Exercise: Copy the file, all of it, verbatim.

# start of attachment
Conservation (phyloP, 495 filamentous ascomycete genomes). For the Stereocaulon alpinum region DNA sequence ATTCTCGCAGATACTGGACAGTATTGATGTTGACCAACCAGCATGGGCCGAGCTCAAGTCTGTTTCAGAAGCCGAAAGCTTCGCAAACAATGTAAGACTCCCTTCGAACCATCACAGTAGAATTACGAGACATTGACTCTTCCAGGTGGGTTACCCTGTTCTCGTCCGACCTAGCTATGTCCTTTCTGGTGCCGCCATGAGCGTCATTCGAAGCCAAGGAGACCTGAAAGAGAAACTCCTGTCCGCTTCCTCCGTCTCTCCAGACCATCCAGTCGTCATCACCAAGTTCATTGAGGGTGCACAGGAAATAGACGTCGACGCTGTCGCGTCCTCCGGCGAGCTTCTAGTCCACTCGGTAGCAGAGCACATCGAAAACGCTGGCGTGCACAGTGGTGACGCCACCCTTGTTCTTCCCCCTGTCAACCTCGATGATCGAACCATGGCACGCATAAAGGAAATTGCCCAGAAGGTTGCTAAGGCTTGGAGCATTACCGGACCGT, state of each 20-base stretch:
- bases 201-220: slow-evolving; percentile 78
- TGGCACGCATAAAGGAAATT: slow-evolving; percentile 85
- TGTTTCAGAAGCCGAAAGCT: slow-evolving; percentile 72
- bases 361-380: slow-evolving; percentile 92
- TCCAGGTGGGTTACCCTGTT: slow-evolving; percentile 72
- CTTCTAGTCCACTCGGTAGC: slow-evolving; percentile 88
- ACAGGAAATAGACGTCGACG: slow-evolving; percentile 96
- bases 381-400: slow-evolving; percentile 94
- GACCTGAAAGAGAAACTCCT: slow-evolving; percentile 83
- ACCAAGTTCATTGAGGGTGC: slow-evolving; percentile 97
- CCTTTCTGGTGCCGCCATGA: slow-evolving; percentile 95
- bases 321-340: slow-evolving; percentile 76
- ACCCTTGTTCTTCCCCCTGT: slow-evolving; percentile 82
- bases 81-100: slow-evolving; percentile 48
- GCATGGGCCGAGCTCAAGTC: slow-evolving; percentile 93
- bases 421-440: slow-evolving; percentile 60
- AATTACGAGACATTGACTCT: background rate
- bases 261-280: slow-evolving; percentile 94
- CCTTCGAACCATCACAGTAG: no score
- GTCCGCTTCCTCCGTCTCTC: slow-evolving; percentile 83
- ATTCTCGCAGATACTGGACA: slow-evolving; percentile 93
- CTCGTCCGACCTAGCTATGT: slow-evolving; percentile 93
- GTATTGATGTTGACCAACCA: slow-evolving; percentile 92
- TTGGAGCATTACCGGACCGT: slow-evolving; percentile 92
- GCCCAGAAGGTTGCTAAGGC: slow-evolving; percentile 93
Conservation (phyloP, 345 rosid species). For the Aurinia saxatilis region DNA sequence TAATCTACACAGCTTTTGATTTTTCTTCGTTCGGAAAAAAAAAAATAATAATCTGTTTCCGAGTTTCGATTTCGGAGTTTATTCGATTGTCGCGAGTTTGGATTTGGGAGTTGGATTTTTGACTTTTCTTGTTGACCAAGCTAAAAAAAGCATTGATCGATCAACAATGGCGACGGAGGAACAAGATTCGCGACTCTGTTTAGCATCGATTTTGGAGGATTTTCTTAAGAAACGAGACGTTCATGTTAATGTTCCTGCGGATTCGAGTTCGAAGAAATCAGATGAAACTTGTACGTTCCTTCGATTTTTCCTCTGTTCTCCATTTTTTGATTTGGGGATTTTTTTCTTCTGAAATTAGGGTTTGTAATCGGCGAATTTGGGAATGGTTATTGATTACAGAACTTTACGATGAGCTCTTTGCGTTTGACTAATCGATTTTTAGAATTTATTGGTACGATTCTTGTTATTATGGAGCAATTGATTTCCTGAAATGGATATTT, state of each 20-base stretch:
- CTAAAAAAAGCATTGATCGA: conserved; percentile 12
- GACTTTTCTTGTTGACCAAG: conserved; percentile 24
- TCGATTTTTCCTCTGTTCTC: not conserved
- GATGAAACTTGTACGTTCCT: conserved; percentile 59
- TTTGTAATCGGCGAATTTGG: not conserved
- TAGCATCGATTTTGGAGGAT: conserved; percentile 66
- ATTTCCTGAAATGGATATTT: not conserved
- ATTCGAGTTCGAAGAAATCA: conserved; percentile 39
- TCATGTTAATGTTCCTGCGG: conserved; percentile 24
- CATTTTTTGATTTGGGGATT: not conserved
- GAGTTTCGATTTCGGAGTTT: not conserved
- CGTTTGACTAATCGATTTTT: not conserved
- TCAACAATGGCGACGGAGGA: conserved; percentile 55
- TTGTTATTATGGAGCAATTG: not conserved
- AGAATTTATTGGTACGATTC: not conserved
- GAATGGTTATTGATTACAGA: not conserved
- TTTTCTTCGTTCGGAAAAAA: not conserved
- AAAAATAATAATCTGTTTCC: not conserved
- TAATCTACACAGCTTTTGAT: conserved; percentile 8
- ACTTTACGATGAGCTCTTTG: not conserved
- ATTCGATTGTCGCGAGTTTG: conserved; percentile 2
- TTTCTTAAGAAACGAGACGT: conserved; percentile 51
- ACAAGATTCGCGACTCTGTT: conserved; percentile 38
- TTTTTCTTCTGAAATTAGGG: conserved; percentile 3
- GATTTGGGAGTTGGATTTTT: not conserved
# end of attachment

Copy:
Conservation (phyloP, 495 filamentous ascomycete genomes). For the Stereocaulon alpinum region DNA sequence ATTCTCGCAGATACTGGACAGTATTGATGTTGACCAACCAGCATGGGCCGAGCTCAAGTCTGTTTCAGAAGCCGAAAGCTTCGCAAACAATGTAAGACTCCCTTCGAACCATCACAGTAGAATTACGAGACATTGACTCTTCCAGGTGGGTTACCCTGTTCTCGTCCGACCTAGCTATGTCCTTTCTGGTGCCGCCATGAGCGTCATTCGAAGCCAAGGAGACCTGAAAGAGAAACTCCTGTCCGCTTCCTCCGTCTCTCCAGACCATCCAGTCGTCATCACCAAGTTCATTGAGGGTGCACAGGAAATAGACGTCGACGCTGTCGCGTCCTCCGGCGAGCTTCTAGTCCACTCGGTAGCAGAGCACATCGAAAACGCTGGCGTGCACAGTGGTGACGCCACCCTTGTTCTTCCCCCTGTCAACCTCGATGATCGAACCATGGCACGCATAAAGGAAATTGCCCAGAAGGTTGCTAAGGCTTGGAGCATTACCGGACCGT, state of each 20-base stretch:
- bases 201-220: slow-evolving; percentile 78
- TGGCACGCATAAAGGAAATT: slow-evolving; percentile 85
- TGTTTCAGAAGCCGAAAGCT: slow-evolving; percentile 72
- bases 361-380: slow-evolving; percentile 92
- TCCAGGTGGGTTACCCTGTT: slow-evolving; percentile 72
- CTTCTAGTCCACTCGGTAGC: slow-evolving; percentile 88
- ACAGGAAATAGACGTCGACG: slow-evolving; percentile 96
- bases 381-400: slow-evolving; percentile 94
- GACCTGAAAGAGAAACTCCT: slow-evolving; percentile 83
- ACCAAGTTCATTGAGGGTGC: slow-evolving; percentile 97
- CCTTTCTGGTGCCGCCATGA: slow-evolving; percentile 95
- bases 321-340: slow-evolving; percentile 76
- ACCCTTGTTCTTCCCCCTGT: slow-evolving; percentile 82
- bases 81-100: slow-evolving; percentile 48
- GCATGGGCCGAGCTCAAGTC: slow-evolving; percentile 93
- bases 421-440: slow-evolving; percentile 60
- AATTACGAGACATTGACTCT: background rate
- bases 261-280: slow-evolving; percentile 94
- CCTTCGAACCATCACAGTAG: no score
- GTCCGCTTCCTCCGTCTCTC: slow-evolving; percentile 83
- ATTCTCGCAGATACTGGACA: slow-evolving; percentile 93
- CTCGTCCGACCTAGCTATGT: slow-evolving; percentile 93
- GTATTGATGTTGACCAACCA: slow-evolving; percentile 92
- TTGGAGCATTACCGGACCGT: slow-evolving; percentile 92
- GCCCAGAAGGTTGCTAAGGC: slow-evolving; percentile 93
Conservation (phyloP, 345 rosid species). For the Aurinia saxatilis region DNA sequence TAATCTACACAGCTTTTGATTTTTCTTCGTTCGGAAAAAAAAAAATAATAATCTGTTTCCGAGTTTCGATTTCGGAGTTTATTCGATTGTCGCGAGTTTGGATTTGGGAGTTGGATTTTTGACTTTTCTTGTTGACCAAGCTAAAAAAAGCATTGATCGATCAACAATGGCGACGGAGGAACAAGATTCGCGACTCTGTTTAGCATCGATTTTGGAGGATTTTCTTAAGAAACGAGACGTTCATGTTAATGTTCCTGCGGATTCGAGTTCGAAGAAATCAGATGAAACTTGTACGTTCCTTCGATTTTTCCTCTGTTCTCCATTTTTTGATTTGGGGATTTTTTTCTTCTGAAATTAGGGTTTGTAATCGGCGAATTTGGGAATGGTTATTGATTACAGAACTTTACGATGAGCTCTTTGCGTTTGACTAATCGATTTTTAGAATTTATTGGTACGATTCTTGTTATTATGGAGCAATTGATTTCCTGAAATGGATATTT, state of each 20-base stretch:
- CTAAAAAAAGCATTGATCGA: conserved; percentile 12
- GACTTTTCTTGTTGACCAAG: conserved; percentile 24
- TCGATTTTTCCTCTGTTCTC: not conserved
- GATGAAACTTGTACGTTCCT: conserved; percentile 59
- TTTGTAATCGGCGAATTTGG: not conserved
- TAGCATCGATTTTGGAGGAT: conserved; percentile 66
- ATTTCCTGAAATGGATATTT: not conserved
- ATTCGAGTTCGAAGAAATCA: conserved; percentile 39
- TCATGTTAATGTTCCTGCGG: conserved; percentile 24
- CATTTTTTGATTTGGGGATT: not conserved
- GAGTTTCGATTTCGGAGTTT: not conserved
- CGTTTGACTAATCGATTTTT: not conserved
- TCAACAATGGCGACGGAGGA: conserved; percentile 55
- TTGTTATTATGGAGCAATTG: not conserved
- AGAATTTATTGGTACGATTC: not conserved
- GAATGGTTATTGATTACAGA: not conserved
- TTTTCTTCGTTCGGAAAAAA: not conserved
- AAAAATAATAATCTGTTTCC: not conserved
- TAATCTACACAGCTTTTGAT: conserved; percentile 8
- ACTTTACGATGAGCTCTTTG: not conserved
- ATTCGATTGTCGCGAGTTTG: conserved; percentile 2
- TTTCTTAAGAAACGAGACGT: conserved; percentile 51
- ACAAGATTCGCGACTCTGTT: conserved; percentile 38
- TTTTTCTTCTGAAATTAGGG: conserved; percentile 3
- GATTTGGGAGTTGGATTTTT: not conserved